One of the notable occurrences from the selloff in recent weeks has been the marked performance differential between growth stocks and value stocks. Since the start of October, managers with a greater bias to growth stocks are down up to 10%, while managers with a value style bias have held up comparatively well and are down up to 5%. Many of these value names (which have struggled in recent years) versus growth stocks, have benefited in recent weeks from their exposure to low P/E ratio and high dividend yield investments. Energy stocks such as Borr Drilling have in turn been strengthened by the rise in oil price.

Meanwhile the bastions of growth tech companies like Amazon and Netflix, have driven the majority of returns of the US equity index YTD but also account for a large percentage of the returns of the MSCI World Index. The issue with such narrow market leadership is that in the blink of an eye a whole years’ returns can be swept away. Many of the FAANG stocks are currently 20% off their highs. Furthermore, as the risk-free rate rises in the US and UK many of the popular “bond proxies” (stable growth, moderate DY stocks) of the past ten years have begun to lose their shine. For the first time in this cycle, the yield on the 10Y US treasury is higher than the dividend yield on stocks such as Unilever and Nestlé.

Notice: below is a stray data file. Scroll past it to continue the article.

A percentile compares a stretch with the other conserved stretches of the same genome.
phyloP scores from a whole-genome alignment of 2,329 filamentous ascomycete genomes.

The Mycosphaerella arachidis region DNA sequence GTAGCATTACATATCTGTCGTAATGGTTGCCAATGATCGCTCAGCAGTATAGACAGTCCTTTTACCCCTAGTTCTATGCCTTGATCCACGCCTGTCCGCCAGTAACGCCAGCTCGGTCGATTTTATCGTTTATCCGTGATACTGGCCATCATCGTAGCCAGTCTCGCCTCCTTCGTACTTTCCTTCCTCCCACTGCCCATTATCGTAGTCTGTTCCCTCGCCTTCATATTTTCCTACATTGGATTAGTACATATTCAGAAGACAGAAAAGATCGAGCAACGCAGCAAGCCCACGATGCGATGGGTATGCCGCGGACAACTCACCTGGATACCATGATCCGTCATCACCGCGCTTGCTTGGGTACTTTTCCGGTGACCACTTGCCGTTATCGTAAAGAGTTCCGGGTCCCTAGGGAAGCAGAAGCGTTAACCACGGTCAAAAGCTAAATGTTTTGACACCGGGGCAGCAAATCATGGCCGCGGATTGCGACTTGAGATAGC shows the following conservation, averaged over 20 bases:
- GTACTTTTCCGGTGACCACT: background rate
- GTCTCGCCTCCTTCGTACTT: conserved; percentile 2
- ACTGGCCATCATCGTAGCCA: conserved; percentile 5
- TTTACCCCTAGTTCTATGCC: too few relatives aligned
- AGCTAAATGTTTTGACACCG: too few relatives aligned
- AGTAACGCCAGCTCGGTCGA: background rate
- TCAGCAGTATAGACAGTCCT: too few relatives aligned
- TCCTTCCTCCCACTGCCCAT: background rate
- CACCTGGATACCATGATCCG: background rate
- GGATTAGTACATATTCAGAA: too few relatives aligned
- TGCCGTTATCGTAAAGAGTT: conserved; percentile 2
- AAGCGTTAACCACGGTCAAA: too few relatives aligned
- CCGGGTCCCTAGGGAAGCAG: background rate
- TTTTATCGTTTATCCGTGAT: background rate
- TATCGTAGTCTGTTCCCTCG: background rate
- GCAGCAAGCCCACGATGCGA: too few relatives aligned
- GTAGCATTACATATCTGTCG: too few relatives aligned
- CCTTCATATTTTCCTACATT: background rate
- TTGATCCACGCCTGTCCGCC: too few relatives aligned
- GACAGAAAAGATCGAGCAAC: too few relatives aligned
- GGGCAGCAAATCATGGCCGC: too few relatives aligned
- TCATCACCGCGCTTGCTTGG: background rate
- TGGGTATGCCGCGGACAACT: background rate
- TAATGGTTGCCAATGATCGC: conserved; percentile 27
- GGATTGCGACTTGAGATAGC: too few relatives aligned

As investors we are tasked with creating an all-weather portfolio of funds that is robust enough to protect client capital on the downside whilst participating on the upside. One of the ways that we do this is by investing in funds that complement each other well. By buying funds that have a low holding commonality, a comparatively low correlation and differing investment styles, we are able to generate smoothed returns across the market cycle which ultimately help us achieve our stated aim of strong risk adjusted returns for our clients.